If you’re planning a trip somewhere far away, you’ve no doubt started to think about the dreaded annoyance that is jet lag, especially if the time zones from your starting destination and final destination are significantly different. Jet lag can soon turn your exciting trip into a tiring, frustrating snooze-fest, rendering your trip ruined.
Don’t let your top dream trip to London turn into a nightmare. We’re here to help with our guide for avoiding jet lag.
What causes jet lag?
To help you avoid or overcome it, it’s a good idea to start by understanding exactly what it is, and why you get it. Our bodies are naturally programmed to do many things during a 24-hour period, including eating and sleeping. These natural routines are known as circadian rhythms, and when we fly they’re thrown into confusion.
Moving through different time zones can wreak mayhem with our bodies, leading to extreme exhaustion along with indigestion, bowel problems, loss of appetite, memory and concentration issues, to name a few.
How long does it take to recover from jet lag?
Unfortunately, there’s no ‘one size fits all’ solution or remedy when it comes to coping with the condition, and it will vary depending on the person, and where you going and where you’re coming from. However, studies have found that it takes a full day to recover from each time zone you travel through. Ouch.
How to avoid jet lag
We all know jet lag is rubbish, so here are our top tips for preventing it:
Schedule your flight well
If you have a busy schedule when you arrive in London, from sight-seeing to gallery hopping, Indian Afternoon Tea London to shopping ‘til you drop, you should consider timing your flight as effectively as possible, to reduce the need to rest when you arrive. This will be particularly helpful if you’ve only got a couple of days in the capital.
If possible, opt for a flight which arrives in daylight. This will make it easier to stay awake – you’ll be more inclined to get out and explore if the sun’s out and you’ve got a full day ahead of you.
Make yourself comfortable on the flight
The more comfortable you are on the plane, the easier it will be to sleep or to at least have a rest. Wear comfortable, loose clothing with layers so you can adjust as needed depending on the conditions of the plane. Bring earplugs and an eye mask too, to limit disturbances from those around you.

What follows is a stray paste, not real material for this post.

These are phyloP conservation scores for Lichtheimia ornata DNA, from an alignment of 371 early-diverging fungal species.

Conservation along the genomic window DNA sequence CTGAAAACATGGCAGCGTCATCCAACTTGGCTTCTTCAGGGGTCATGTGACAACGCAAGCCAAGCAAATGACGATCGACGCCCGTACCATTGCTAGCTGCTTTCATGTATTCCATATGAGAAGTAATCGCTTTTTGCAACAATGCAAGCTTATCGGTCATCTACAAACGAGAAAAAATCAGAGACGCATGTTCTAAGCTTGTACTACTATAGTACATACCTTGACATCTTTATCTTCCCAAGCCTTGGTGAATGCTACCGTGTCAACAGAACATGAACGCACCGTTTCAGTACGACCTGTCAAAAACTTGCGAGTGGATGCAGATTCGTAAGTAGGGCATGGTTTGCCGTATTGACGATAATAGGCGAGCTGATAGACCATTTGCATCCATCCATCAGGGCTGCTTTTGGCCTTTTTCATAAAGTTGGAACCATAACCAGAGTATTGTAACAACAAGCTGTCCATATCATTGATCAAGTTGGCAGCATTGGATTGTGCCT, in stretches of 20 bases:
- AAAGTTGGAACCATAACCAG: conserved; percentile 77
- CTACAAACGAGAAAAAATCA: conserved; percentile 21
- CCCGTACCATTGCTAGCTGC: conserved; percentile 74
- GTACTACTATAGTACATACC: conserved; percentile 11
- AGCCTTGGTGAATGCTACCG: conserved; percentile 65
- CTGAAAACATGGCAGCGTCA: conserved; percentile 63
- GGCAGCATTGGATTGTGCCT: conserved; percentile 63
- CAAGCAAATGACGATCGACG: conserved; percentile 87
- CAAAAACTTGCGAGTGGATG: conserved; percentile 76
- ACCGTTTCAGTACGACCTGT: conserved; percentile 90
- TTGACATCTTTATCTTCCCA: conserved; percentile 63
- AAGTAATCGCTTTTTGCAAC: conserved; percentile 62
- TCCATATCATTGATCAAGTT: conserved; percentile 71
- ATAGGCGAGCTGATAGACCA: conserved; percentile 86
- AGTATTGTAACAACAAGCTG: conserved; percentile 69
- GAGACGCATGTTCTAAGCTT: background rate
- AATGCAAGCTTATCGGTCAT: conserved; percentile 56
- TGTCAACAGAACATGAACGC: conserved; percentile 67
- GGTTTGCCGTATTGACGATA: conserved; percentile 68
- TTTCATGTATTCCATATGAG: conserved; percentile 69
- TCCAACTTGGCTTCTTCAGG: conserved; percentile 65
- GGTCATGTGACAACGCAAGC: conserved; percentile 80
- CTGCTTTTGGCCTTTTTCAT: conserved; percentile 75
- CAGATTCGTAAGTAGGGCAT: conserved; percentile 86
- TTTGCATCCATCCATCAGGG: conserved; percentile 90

Sit back, relax and start planning your trip! For a better idea of what to expect of your accommodation, have a look through our Photo Gallery Park Grand London Lancaster Gate. Then, start mapping out your points of interest! With The Shard and other iconic buildings to distract you, your head will (literally) be in the clouds.
Watch your caffeine intake
The natural reflex for when you’re tired is to dose up on caffeine. But surprise surprise, this is not a good idea when flying long haul. Caffeine and alcohol disturb sleep patterns and cause dehydration.
Both on the flight and for as much of the day before and after your flight, avoiding caffeine and alcohol will help you stay hydrated and will allow for a more restful sleep when you eventually do drop off.
Avoid unnatural sleep aides
It can be really tempting to pop a few sleeping pills and enjoy a long journey of shut-eye. However, this won’t be a natural sleep, so you run the risk of waking up feeling even worse when you land. Try other ways to help you fall into a restful slumber, such as the use of a few drops of lavender essential oil on your travel pillow, or by drinking a nice camomile tea.
Exercise is a great way to combat the symptoms of jet lag, both on the plane and after you land. Walk around regularly and do simple exercises in your seat to keep the blood flowing. And if you’ve ever wondered how to avoid Deep Vein Thrombosis, you should know that good circulation is vital. Investing in a pair of flight socks will reduce the risk of DVT and increase circulation (a slowing of which is one of the most common effects of jet lag).
When you land, it’s a good idea to have a gentle walk around too, to acclimatise your legs to the ground again, and to reduce swelling. The sunshine and exercise will give you an energy boost, too. There are a lot of green spaces and Hotels Near Lancaster Gate London which is a beautiful spot for city exploration.
Eat and drink well
Drink eight ounces of water for each hour you’re flying. The low humidity inside an airplane dries you out. Bring along plenty of water so you can stay hydrated and stave off sickness, or a water bottle that the flight attendants should be happy to refill for you.
As mentioned, giving up caffeine and alcohol for a day or two can be really great for combatting jet lag, but there are also things you can eat which can have an impact, too.
Foods rich in tryptophan, carbohydrates, calcium, magnesium, melatonin and vitamin B6 can all help promote quality sleep. Melatonin, in particular, has been proven to be especially effective. It is a hormone released by your pineal gland that signals it’s time to fall asleep. Melatonin is naturally formed in your body and is found in foods such as cherries, bananas, walnuts, oats and tomatoes.
Therefore, these are the perfect plane snacks and make for a much healthier alternative to the options you’re likely to find on your average flight.
Catch up on sleep
Power naps are ideal for daytime flights because they’ll be long enough to refresh you but short enough to keep you from falling into a deep sleep, and therefore waking up even groggier than before.
Of course, when you finally do land and check into a dreamy hotel such as the Park Grand London Lancaster Gate, it can be a good idea to have a quick snooze to account for any sleep shortfall.
With all of this in mind, you should be well-rested and ready to take on London. What are your top tips for avoiding jet lag? Leave us a comment!